Real Estate Trends of 2017 Listed By Policy Analyst Deepak Talwar

Policy Analyst Deepak Talwar from DTA Consultants  lists top 5 trends that are expected to reshape the real estate sector in India in 2017, and the years to come.

The Capital market is ever-changing. Year 2017 is no exception. Surprising financial twists have certainly brought in some dramatic changes in the real estate sector so far, and are expected to do so as the year progresses.

Co-working spaces are a rage across Indian metros. The trend seemed to have been popped up majorly because of the massive start-up wave and the demand of flexible working options. With a bunch of advantages like improved productivity, cost efficiency, and innovation, this segment is expected to boom very soon.

The principal at DTA Consulting in Delhi, India, Deepak Talwar started the company in 1979

Real Estate Trends of 2017 Listed By Policy Analyst Deepak Talwar

The ‘affordable housing ‘push

Year 2017 will witness drastic steps taken towards realising the goals of the ‘Housing for All by 2022’ initiative proposed by Prime Minister . Reforms like availability of cheaper sources of finance, profit-linked income tax exemption for affordable housing promoters, and extension of loan tenures under the Credit Linked Subsidy Scheme (CLSS) of (PMAY) are expected to make the dream more attainable.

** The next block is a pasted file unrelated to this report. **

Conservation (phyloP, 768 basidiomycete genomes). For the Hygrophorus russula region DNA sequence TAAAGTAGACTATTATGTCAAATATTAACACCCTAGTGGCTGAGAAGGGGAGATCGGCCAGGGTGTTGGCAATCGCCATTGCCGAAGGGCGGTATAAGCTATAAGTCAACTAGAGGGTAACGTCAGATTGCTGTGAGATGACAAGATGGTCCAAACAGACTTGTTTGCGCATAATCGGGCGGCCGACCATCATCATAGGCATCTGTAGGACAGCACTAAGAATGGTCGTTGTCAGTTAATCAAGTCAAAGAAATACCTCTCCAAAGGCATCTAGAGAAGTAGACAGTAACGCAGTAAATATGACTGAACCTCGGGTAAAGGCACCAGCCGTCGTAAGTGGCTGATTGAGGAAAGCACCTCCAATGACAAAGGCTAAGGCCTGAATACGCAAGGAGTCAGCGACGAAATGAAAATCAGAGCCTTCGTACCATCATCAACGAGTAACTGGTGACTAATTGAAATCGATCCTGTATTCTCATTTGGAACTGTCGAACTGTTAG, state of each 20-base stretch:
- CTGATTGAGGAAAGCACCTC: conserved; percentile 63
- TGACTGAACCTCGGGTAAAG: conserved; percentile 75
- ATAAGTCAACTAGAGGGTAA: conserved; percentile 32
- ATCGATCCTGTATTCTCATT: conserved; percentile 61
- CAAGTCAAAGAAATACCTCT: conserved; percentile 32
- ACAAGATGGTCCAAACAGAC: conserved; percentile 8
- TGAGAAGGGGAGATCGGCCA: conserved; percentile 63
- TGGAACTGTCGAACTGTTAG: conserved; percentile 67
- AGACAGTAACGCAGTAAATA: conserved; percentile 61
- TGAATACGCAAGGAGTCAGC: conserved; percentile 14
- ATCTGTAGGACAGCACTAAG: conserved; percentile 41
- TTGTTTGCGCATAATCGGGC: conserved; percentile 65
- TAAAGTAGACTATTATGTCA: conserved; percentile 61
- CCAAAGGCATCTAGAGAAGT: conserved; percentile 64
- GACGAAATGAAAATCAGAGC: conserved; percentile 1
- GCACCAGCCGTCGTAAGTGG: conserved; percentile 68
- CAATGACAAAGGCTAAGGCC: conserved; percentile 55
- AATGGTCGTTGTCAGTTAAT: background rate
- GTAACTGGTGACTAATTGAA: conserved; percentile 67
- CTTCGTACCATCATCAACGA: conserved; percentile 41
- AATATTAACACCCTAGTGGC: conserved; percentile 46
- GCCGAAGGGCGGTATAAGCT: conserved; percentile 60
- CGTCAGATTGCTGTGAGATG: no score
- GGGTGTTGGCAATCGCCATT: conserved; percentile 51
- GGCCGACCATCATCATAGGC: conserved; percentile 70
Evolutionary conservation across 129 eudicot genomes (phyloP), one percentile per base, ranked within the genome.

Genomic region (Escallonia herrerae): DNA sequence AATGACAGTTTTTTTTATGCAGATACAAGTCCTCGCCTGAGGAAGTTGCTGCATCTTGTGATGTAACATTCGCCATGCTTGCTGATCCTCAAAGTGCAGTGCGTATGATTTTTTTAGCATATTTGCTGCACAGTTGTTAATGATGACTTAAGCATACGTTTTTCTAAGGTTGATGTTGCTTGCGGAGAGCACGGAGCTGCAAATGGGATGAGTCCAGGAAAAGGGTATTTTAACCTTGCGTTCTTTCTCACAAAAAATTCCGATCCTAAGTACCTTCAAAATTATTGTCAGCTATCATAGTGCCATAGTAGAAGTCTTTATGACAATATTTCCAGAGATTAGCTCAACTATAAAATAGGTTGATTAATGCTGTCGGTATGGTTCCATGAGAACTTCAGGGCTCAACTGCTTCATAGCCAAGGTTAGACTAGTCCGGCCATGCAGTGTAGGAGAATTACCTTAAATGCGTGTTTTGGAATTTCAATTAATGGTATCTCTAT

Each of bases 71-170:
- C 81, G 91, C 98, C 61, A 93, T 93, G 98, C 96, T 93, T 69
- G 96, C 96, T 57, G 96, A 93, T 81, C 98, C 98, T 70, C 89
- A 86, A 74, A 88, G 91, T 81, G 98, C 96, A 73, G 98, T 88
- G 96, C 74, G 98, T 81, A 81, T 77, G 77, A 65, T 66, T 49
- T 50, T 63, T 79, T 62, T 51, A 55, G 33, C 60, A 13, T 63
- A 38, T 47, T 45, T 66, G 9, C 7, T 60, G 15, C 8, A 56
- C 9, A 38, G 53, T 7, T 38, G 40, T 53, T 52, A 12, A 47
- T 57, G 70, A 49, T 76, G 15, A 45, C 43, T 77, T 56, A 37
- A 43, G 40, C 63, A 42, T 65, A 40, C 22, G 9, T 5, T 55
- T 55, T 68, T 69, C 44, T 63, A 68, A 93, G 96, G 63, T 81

Transparent business models

Penalties imposed on real estate developers under the Real Estate Regulation & Development Act (RERA) introduce unprecedented transparency and accountability into the system. This landmark law forces developers to revamp their business models, thus boosting consumer confidence and helping the Indian real estate market to shed its tainted image said by close source Mr. Ranjit and Mr. Sinha

Increased global capital flow

The United Nations Conference for Trade and Development ranked India fourth in the World Investment Report for fetching significant Foreign Direct Investment (FDI) in 2016. The fact that global capital flow into the Indian real estate last year was around $5.7 billion is indeed commendable. Structured reforms and increased transparency in the real estate sector certainly make it an attractive investment option to both global and Indian investors.

Rise in joint ventures and consolidations

Consolidation seems to be the only solution among developers to combat decreasing sales and financial imprudence. Collaborated developments and joint ventures between small, struggling landowners and big players are expected to make the overcrowded Indian real estate sector leaner and organised.

Not to miss, with the government cracking the whip on benami property holders and passing the much-awaited Goods and Services Tax (GST), Deepak Talwar Associates & Builders certainly anticipates 2017 to be a good year for India’s property market.

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